This weekend, UCLA women’s basketball is putting rebounding, defense and ball security on the back burner.

Instead, the Bruins have bigger things on their agenda.

“(The) No. 1 priority for us this week is not even dribble penetration, it’s not even taking care of the ball. It’s team spirit. Bonding,” said coach Cori Close.

But to Close and her squad, team spirit is more than just a YMCA youth sports cliche.

“It’s everything. It’s that eye contact after a great pass. It’s that jumping up off the bench. It’s how you receive your teammate coming off (the floor). It’s every opportunity to bring enthusiasm to the possession and to the play to make it fun for the whole group,” Close said.

UCLA will have its first opportunity to put this new mindset into practice at tonight’s game against Arizona (11-6, 3-3 Pac-12).

Though the No. 19 Bruins (13-4, 4-2) are loaded with individual talent and have had early season success, they know they haven’t peaked yet.

More so, they said they are just beginning to find the key to their potential.

“That’s what team spirit does. It makes you greater than your individual pieces. Your whole becomes greater, and it’s really fun to play that way,” Close said.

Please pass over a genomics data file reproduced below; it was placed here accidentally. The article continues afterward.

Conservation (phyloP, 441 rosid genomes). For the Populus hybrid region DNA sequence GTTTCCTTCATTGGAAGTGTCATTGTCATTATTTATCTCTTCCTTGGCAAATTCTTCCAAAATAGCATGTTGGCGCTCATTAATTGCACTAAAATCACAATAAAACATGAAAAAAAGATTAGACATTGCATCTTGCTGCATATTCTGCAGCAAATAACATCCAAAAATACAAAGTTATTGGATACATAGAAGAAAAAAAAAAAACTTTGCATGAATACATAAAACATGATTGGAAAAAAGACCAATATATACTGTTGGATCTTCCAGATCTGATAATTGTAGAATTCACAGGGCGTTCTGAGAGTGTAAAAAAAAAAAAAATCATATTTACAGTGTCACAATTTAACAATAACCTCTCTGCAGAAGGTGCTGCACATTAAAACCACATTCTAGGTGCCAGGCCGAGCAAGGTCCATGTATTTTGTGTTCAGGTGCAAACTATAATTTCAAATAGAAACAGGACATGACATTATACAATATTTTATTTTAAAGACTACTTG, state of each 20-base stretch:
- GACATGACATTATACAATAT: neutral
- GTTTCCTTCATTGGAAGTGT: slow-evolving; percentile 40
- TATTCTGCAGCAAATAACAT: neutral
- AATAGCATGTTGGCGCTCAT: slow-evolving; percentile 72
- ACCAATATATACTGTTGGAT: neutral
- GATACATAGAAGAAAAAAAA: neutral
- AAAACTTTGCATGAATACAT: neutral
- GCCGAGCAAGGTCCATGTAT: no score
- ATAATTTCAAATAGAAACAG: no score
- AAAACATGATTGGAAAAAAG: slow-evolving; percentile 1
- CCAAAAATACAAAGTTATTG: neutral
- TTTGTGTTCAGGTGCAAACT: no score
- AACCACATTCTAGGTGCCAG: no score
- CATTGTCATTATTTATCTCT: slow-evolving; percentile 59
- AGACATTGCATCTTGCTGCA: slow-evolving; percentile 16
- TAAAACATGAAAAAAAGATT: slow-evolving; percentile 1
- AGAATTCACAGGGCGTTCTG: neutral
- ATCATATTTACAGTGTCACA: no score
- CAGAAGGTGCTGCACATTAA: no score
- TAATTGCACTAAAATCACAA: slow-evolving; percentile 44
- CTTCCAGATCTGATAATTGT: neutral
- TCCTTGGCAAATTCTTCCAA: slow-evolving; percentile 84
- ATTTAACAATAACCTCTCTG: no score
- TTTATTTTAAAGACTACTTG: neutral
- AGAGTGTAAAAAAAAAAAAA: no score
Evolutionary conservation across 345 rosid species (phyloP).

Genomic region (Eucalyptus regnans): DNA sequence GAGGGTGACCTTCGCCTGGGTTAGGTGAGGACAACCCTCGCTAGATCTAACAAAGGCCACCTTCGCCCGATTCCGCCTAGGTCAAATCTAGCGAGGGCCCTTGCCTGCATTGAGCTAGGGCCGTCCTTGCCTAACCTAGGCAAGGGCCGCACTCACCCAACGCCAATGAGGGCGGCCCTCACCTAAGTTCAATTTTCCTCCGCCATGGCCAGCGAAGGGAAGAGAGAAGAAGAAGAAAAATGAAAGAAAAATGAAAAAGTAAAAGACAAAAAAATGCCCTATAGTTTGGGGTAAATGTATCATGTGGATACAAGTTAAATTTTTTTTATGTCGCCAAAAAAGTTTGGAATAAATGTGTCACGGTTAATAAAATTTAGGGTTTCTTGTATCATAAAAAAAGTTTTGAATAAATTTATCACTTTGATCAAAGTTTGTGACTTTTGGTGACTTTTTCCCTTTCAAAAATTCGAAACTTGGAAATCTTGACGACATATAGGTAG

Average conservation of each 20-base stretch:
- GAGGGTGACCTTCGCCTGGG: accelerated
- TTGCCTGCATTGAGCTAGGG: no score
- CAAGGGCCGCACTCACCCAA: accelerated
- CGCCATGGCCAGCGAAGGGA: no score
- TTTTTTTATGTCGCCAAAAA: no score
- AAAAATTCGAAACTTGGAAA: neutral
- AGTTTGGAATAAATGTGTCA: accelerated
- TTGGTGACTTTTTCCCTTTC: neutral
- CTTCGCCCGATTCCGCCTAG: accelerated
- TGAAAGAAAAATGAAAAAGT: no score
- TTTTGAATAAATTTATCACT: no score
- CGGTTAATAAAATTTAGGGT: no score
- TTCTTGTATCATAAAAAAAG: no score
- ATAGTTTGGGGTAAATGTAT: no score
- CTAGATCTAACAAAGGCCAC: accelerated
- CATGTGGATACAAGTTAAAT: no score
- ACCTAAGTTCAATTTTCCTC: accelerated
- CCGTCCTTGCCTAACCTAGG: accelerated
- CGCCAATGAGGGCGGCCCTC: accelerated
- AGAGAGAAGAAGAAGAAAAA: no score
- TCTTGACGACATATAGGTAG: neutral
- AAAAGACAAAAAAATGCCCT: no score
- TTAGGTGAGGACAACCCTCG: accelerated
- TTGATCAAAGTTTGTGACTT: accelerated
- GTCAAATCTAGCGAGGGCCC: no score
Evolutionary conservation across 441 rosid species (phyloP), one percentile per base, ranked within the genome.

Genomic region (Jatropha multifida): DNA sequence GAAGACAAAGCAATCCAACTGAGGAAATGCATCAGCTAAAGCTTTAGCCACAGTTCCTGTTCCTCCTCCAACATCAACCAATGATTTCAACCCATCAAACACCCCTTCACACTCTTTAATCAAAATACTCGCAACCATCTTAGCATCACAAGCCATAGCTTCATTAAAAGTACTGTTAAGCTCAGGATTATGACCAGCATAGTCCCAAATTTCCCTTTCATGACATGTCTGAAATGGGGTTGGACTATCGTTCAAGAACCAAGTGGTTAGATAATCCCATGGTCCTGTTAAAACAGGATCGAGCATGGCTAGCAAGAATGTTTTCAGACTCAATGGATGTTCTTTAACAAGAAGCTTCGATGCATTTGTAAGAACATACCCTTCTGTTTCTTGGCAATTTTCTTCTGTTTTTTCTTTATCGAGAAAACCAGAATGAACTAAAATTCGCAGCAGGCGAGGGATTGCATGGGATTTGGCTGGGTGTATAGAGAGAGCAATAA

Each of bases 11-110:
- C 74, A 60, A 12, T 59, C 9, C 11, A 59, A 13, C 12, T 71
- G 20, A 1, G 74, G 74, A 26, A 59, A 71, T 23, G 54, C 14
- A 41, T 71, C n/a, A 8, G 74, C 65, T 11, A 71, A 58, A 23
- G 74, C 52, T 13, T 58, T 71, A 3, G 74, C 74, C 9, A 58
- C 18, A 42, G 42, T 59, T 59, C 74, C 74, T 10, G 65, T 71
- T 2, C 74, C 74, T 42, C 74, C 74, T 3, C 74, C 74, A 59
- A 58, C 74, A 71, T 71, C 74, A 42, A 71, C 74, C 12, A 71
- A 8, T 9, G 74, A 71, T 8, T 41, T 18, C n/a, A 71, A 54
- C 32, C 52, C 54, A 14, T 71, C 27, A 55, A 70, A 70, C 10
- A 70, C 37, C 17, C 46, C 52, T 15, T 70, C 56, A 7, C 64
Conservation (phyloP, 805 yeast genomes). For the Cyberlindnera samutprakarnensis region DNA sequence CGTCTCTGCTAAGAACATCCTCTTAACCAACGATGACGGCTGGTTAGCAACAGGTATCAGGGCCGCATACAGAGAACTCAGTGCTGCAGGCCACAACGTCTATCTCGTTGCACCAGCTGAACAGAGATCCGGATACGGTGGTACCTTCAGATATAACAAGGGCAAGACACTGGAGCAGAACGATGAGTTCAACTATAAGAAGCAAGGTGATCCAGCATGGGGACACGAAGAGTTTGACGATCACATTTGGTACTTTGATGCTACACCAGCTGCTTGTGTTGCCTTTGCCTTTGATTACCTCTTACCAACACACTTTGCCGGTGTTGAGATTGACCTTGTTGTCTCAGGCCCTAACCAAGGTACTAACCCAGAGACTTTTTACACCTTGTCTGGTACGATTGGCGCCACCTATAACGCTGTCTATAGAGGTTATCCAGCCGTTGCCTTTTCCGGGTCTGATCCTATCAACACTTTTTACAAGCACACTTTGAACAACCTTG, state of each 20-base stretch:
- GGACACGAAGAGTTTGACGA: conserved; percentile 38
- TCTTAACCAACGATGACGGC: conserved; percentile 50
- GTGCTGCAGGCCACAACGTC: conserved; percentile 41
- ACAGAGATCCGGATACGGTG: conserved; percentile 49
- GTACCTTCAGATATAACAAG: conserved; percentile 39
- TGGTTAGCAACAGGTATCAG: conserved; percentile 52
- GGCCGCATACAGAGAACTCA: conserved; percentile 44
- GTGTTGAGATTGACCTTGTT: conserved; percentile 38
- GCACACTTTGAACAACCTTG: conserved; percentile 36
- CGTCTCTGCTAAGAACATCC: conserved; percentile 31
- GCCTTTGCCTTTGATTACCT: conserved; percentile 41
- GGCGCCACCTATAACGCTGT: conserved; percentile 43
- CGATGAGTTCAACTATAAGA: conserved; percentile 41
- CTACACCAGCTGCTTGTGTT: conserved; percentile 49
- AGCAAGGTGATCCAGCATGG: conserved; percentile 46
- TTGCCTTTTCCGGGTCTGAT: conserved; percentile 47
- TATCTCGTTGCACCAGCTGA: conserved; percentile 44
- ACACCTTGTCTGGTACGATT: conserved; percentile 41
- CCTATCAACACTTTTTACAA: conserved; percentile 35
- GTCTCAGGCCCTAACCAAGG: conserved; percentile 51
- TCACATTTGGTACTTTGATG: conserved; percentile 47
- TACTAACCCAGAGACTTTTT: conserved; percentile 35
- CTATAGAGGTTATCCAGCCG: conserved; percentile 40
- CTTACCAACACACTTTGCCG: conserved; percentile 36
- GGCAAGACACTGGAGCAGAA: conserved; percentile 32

On the heels of two tough losses last weekend, the team embraced this new attitude.

“I think this week in practice has been our most energetic. … It’s just really fun, and when you do that, you have fun when you’re playing,” said senior forward Alyssia Brewer.

The once-quiet late afternoon practices have now become loud and animated.

Coaches constantly shout out words of encouragement, pointing out each player’s good efforts, such as setting a hard screen or making a strong cut to get open rather than just making a shot.

Players also compliment each other throughout practice.

Behind all of that is the supportive applause and cheers from the team managers and the scout team.

At the end practice, the women’s basketball team had started breaking its huddle to the chant of “together.”

“The energy that you carry on the court reflects how you play,” Brewer said.

“So another thing we learned this (past) weekend is we still have to keep the energy alive even when we’re down. And we have to stay positive in the moment, even if it’s a tough time.”

“I think in the (NCAA) tournament, you need good teams, not good individual players,” said freshman guard Kari Korver.

“I think we have a lot of individual talent, but we need to bring that together and (become) a great team.”

Email Kalra at ckalra@media.ucla.edu